/My Name is Lucy Barton, Bridge Theatre (2018)

My Name is Lucy Barton, Bridge Theatre (2018)


I cannot even begin to tell you how uplifting it was to see three-time Academy Award nominee Laura Linney at the Bridge Theatre delivering Elizabeth Strout’s book, My Name is Lucy Barton, which was aptly adapted for the stage by Rona Munro. Tickets sold out fast for Linney and so far the Bridge Theatre has been receiving great reviews ever since its pioneering production, Julius Caesar (read my review here) was staged. I didn’t stop myself from booking a seat for the production after it, Nightfall (my review here) written by Barney Norris with cast actor, Ophelia Lovibond. And here I am again regaling my positive feelings for the Bridge Theatre.

Laura Linney as Lucy-Barton. Photo by Manuel Harlan.
Laura Linney as Lucy-Barton. Photo by Manuel Harlan.

Munro’s adaptation is close to Lucy Barton’s own voice speaking from a first person narrative, and Strout admits in an email exchange with Munro that she once envisioned Linney ‘behind the podium’ reciting the words she had written for Lucy Barton’s character. Some people may have concerns about Linney taking up the entire, rather large, stage of the Bridge, yet Linney is a provider. Walking around the stage, she possesses it like she knows the space, owning those crisp, sentimental and personal lines written by Strout. Linney’s close connection, ease, and efficiency with the text seemed to make the stage appear smaller, which is a good sign.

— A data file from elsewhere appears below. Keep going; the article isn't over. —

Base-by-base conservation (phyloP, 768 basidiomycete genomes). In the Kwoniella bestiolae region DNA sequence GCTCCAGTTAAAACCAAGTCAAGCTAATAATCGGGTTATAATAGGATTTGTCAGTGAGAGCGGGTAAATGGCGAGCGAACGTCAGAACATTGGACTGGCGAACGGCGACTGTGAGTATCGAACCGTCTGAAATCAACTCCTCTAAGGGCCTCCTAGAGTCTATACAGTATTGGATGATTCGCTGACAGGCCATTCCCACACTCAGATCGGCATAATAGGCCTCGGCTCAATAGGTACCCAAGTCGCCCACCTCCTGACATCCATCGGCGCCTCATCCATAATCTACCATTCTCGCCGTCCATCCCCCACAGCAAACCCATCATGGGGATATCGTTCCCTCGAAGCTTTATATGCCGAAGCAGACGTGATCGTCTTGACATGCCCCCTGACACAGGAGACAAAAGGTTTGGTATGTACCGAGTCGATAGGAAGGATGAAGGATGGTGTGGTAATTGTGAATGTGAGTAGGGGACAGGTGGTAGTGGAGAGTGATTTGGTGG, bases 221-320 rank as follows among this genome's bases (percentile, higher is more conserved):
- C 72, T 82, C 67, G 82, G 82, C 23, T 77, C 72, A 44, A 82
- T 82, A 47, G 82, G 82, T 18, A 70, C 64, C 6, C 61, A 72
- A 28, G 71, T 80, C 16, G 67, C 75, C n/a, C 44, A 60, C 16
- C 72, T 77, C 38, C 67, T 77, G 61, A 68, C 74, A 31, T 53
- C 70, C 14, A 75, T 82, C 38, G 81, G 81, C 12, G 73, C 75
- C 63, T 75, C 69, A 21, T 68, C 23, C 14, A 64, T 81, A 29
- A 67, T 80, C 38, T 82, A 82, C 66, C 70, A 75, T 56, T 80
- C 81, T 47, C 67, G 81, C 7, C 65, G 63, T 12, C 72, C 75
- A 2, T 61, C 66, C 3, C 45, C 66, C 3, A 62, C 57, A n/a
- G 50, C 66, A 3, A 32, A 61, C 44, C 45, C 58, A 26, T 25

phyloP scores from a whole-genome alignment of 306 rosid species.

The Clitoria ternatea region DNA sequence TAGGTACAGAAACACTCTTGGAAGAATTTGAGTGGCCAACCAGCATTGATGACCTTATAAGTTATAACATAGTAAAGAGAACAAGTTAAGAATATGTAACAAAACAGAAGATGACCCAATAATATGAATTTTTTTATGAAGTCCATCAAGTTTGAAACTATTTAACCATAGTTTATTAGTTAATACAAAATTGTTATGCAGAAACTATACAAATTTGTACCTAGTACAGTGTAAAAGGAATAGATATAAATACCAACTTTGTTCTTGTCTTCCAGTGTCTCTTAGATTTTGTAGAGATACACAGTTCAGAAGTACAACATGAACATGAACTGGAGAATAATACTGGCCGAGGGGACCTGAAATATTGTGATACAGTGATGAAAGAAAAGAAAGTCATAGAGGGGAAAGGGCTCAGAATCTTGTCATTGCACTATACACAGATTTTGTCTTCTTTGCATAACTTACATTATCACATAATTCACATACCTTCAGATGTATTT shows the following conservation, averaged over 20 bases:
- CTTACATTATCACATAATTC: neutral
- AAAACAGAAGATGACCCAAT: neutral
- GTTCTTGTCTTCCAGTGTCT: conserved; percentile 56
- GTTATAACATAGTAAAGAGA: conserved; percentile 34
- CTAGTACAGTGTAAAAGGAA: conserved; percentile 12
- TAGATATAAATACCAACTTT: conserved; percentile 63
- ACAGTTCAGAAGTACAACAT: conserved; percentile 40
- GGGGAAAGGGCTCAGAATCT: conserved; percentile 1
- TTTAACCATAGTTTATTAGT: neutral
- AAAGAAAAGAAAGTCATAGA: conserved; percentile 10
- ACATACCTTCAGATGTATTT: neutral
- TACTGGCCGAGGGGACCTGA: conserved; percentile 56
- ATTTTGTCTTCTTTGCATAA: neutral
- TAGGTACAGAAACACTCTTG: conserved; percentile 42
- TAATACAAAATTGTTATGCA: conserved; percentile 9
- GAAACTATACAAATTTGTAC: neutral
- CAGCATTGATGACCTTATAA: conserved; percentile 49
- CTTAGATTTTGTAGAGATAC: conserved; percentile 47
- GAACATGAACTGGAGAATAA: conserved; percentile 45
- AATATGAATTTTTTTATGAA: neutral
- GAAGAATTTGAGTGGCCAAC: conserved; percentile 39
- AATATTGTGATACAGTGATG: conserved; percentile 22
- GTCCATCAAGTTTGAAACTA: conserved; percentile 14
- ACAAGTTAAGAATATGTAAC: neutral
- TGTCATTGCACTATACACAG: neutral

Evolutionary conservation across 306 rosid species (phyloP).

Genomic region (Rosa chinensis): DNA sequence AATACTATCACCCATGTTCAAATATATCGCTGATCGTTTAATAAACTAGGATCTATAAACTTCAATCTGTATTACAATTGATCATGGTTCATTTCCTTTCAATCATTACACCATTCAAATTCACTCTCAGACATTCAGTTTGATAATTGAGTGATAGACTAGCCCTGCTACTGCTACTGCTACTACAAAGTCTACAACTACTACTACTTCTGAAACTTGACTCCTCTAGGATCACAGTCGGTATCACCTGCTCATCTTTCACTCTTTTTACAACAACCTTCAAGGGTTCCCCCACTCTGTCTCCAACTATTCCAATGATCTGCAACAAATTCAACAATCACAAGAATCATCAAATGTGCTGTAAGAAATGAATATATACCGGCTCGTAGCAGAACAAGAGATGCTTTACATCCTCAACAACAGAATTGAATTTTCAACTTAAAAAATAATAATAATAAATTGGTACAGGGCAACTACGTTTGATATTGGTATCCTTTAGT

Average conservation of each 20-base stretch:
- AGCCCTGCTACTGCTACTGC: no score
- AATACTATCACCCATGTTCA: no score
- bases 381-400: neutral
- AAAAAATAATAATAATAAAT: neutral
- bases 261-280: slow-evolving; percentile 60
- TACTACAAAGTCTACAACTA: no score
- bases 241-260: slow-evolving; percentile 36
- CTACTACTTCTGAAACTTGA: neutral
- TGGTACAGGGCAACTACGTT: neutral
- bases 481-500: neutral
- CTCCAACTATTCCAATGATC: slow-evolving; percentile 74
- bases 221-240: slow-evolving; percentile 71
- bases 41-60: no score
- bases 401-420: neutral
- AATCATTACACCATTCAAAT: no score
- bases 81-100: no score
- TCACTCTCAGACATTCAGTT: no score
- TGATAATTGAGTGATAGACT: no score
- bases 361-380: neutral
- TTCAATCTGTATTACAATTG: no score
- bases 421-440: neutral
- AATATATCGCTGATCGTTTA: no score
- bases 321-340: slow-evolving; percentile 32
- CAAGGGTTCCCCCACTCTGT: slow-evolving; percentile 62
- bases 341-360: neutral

Richard Eyre’s production is clean, slick and contemporary. The stage is but a low down chair, hospital bed and a bed table beside it. Designer Bob Crowley keeps it simple, so more emphasis can be addressed through Linney in her comfortable attire, her cozy lilac blue cotton (could be it be cashmere?) cardigan. Video designer, Luke Halls and associate video designer, Zakk Hein display beautiful imagery of Manhattan with distilled photographs of the Chrysler Building onto Lucy Barton’s hospital window. It swiftly focuses on open green fields of soybeans and corn whenever Linney takes us through Lucy Barton’s scene-to-scene storytelling of her past, growing up impoverished in Amgash, Illinois with two siblings and her domestically abusive parents.

Laura Linney as Lucy-Barton. Photo by Manuel Harlan.

Without giving the plot away, which is definitely worth seeing if you can get a day return ticket, Lucy Barton’s character shares her detailed and inescapable experience of being locked up in a truck while her siblings went to school during her childhood, how she fled Illinois to be free from her uncompromising and neglectful parents and pursued her dreams – becoming a successful writer in New York. The play evolves over nine weeks in a hospital in a space of 90 minutes (no interval) which includes a visitation from her rather indifferent mother. Linney pours a highly pitched middle America accent whenever she depicts Lucy’s stubborn and cold-toned mother. Linney weaves between Lucy’s vulnerable character and Lucy’s mother like it’s second nature. Here is an example of wonderful writing relayed by an expert performance artist. Any opportunity to see Laura Linney live should be embraced fast. And if you can’t see Linney, then at least take the time to read one, or all, of Strout’s books. I’m currently reading Anything Is Possible (2018) and I’ve having difficulty putting it down.

My Name is Lucy Barton is now showing at the Bridge Theatre until 23 June. Tickets available online here.

(I purchased a ticket to review the show.)